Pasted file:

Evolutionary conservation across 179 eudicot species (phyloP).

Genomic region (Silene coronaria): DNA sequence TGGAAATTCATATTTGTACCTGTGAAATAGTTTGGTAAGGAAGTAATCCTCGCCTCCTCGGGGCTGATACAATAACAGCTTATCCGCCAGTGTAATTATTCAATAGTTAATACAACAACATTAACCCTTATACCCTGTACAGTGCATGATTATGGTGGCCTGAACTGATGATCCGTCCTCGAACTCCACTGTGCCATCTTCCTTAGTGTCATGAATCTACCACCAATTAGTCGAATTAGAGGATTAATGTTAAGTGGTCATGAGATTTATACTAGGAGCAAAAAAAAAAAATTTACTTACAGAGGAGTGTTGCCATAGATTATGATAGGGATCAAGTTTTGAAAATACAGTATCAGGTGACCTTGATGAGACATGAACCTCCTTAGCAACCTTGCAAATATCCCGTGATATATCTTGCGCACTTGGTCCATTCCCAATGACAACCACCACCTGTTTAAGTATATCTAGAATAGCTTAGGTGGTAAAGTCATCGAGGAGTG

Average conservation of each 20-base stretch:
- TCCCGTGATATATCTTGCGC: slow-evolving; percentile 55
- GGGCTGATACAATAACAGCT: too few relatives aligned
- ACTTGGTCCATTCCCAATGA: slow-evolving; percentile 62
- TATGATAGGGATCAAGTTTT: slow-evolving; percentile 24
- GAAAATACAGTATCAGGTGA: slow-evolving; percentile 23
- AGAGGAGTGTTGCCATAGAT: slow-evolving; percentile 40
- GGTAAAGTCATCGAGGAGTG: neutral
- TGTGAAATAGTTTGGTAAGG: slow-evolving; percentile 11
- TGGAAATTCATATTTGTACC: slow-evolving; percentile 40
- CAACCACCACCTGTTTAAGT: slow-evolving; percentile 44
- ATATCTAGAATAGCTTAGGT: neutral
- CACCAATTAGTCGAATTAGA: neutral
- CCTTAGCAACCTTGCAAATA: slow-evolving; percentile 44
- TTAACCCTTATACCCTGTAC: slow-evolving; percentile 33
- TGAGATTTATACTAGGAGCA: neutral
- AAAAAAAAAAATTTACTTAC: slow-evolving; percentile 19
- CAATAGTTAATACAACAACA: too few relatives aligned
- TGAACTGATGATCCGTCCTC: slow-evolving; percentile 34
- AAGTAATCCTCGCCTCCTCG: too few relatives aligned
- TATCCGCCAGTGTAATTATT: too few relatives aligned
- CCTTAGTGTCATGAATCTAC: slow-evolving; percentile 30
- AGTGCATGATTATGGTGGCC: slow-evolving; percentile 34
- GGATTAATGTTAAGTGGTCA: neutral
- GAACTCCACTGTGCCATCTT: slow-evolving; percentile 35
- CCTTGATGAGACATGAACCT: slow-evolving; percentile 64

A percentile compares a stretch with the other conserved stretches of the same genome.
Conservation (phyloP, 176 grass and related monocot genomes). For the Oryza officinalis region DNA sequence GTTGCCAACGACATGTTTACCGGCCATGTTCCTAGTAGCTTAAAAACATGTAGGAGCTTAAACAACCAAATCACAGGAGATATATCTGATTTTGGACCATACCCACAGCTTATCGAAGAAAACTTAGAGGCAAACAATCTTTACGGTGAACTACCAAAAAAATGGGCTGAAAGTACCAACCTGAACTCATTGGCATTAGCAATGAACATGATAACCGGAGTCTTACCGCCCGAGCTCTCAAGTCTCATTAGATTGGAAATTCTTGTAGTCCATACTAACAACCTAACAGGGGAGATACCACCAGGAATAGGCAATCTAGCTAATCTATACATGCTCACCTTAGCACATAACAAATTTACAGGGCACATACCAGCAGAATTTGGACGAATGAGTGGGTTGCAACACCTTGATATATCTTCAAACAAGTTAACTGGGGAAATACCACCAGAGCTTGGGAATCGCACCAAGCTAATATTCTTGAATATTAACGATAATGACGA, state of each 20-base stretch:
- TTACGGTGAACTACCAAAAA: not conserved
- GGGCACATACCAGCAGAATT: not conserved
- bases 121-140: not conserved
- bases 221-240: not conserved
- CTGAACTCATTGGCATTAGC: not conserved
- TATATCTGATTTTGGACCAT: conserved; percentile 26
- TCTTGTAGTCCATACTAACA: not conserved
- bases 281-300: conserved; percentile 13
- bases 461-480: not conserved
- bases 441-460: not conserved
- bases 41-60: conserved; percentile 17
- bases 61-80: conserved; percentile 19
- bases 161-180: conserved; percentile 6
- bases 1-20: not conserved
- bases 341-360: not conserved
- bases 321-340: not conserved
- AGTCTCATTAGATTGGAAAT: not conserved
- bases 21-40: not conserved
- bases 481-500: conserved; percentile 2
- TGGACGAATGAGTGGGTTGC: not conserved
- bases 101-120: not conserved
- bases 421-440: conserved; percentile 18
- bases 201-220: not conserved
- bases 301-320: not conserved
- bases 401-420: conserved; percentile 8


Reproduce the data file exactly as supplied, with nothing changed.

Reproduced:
Evolutionary conservation across 179 eudicot species (phyloP).

Genomic region (Silene coronaria): DNA sequence TGGAAATTCATATTTGTACCTGTGAAATAGTTTGGTAAGGAAGTAATCCTCGCCTCCTCGGGGCTGATACAATAACAGCTTATCCGCCAGTGTAATTATTCAATAGTTAATACAACAACATTAACCCTTATACCCTGTACAGTGCATGATTATGGTGGCCTGAACTGATGATCCGTCCTCGAACTCCACTGTGCCATCTTCCTTAGTGTCATGAATCTACCACCAATTAGTCGAATTAGAGGATTAATGTTAAGTGGTCATGAGATTTATACTAGGAGCAAAAAAAAAAAATTTACTTACAGAGGAGTGTTGCCATAGATTATGATAGGGATCAAGTTTTGAAAATACAGTATCAGGTGACCTTGATGAGACATGAACCTCCTTAGCAACCTTGCAAATATCCCGTGATATATCTTGCGCACTTGGTCCATTCCCAATGACAACCACCACCTGTTTAAGTATATCTAGAATAGCTTAGGTGGTAAAGTCATCGAGGAGTG

Average conservation of each 20-base stretch:
- TCCCGTGATATATCTTGCGC: slow-evolving; percentile 55
- GGGCTGATACAATAACAGCT: too few relatives aligned
- ACTTGGTCCATTCCCAATGA: slow-evolving; percentile 62
- TATGATAGGGATCAAGTTTT: slow-evolving; percentile 24
- GAAAATACAGTATCAGGTGA: slow-evolving; percentile 23
- AGAGGAGTGTTGCCATAGAT: slow-evolving; percentile 40
- GGTAAAGTCATCGAGGAGTG: neutral
- TGTGAAATAGTTTGGTAAGG: slow-evolving; percentile 11
- TGGAAATTCATATTTGTACC: slow-evolving; percentile 40
- CAACCACCACCTGTTTAAGT: slow-evolving; percentile 44
- ATATCTAGAATAGCTTAGGT: neutral
- CACCAATTAGTCGAATTAGA: neutral
- CCTTAGCAACCTTGCAAATA: slow-evolving; percentile 44
- TTAACCCTTATACCCTGTAC: slow-evolving; percentile 33
- TGAGATTTATACTAGGAGCA: neutral
- AAAAAAAAAAATTTACTTAC: slow-evolving; percentile 19
- CAATAGTTAATACAACAACA: too few relatives aligned
- TGAACTGATGATCCGTCCTC: slow-evolving; percentile 34
- AAGTAATCCTCGCCTCCTCG: too few relatives aligned
- TATCCGCCAGTGTAATTATT: too few relatives aligned
- CCTTAGTGTCATGAATCTAC: slow-evolving; percentile 30
- AGTGCATGATTATGGTGGCC: slow-evolving; percentile 34
- GGATTAATGTTAAGTGGTCA: neutral
- GAACTCCACTGTGCCATCTT: slow-evolving; percentile 35
- CCTTGATGAGACATGAACCT: slow-evolving; percentile 64

A percentile compares a stretch with the other conserved stretches of the same genome.
Conservation (phyloP, 176 grass and related monocot genomes). For the Oryza officinalis region DNA sequence GTTGCCAACGACATGTTTACCGGCCATGTTCCTAGTAGCTTAAAAACATGTAGGAGCTTAAACAACCAAATCACAGGAGATATATCTGATTTTGGACCATACCCACAGCTTATCGAAGAAAACTTAGAGGCAAACAATCTTTACGGTGAACTACCAAAAAAATGGGCTGAAAGTACCAACCTGAACTCATTGGCATTAGCAATGAACATGATAACCGGAGTCTTACCGCCCGAGCTCTCAAGTCTCATTAGATTGGAAATTCTTGTAGTCCATACTAACAACCTAACAGGGGAGATACCACCAGGAATAGGCAATCTAGCTAATCTATACATGCTCACCTTAGCACATAACAAATTTACAGGGCACATACCAGCAGAATTTGGACGAATGAGTGGGTTGCAACACCTTGATATATCTTCAAACAAGTTAACTGGGGAAATACCACCAGAGCTTGGGAATCGCACCAAGCTAATATTCTTGAATATTAACGATAATGACGA, state of each 20-base stretch:
- TTACGGTGAACTACCAAAAA: not conserved
- GGGCACATACCAGCAGAATT: not conserved
- bases 121-140: not conserved
- bases 221-240: not conserved
- CTGAACTCATTGGCATTAGC: not conserved
- TATATCTGATTTTGGACCAT: conserved; percentile 26
- TCTTGTAGTCCATACTAACA: not conserved
- bases 281-300: conserved; percentile 13
- bases 461-480: not conserved
- bases 441-460: not conserved
- bases 41-60: conserved; percentile 17
- bases 61-80: conserved; percentile 19
- bases 161-180: conserved; percentile 6
- bases 1-20: not conserved
- bases 341-360: not conserved
- bases 321-340: not conserved
- AGTCTCATTAGATTGGAAAT: not conserved
- bases 21-40: not conserved
- bases 481-500: conserved; percentile 2
- TGGACGAATGAGTGGGTTGC: not conserved
- bases 101-120: not conserved
- bases 421-440: conserved; percentile 18
- bases 201-220: not conserved
- bases 301-320: not conserved
- bases 401-420: conserved; percentile 8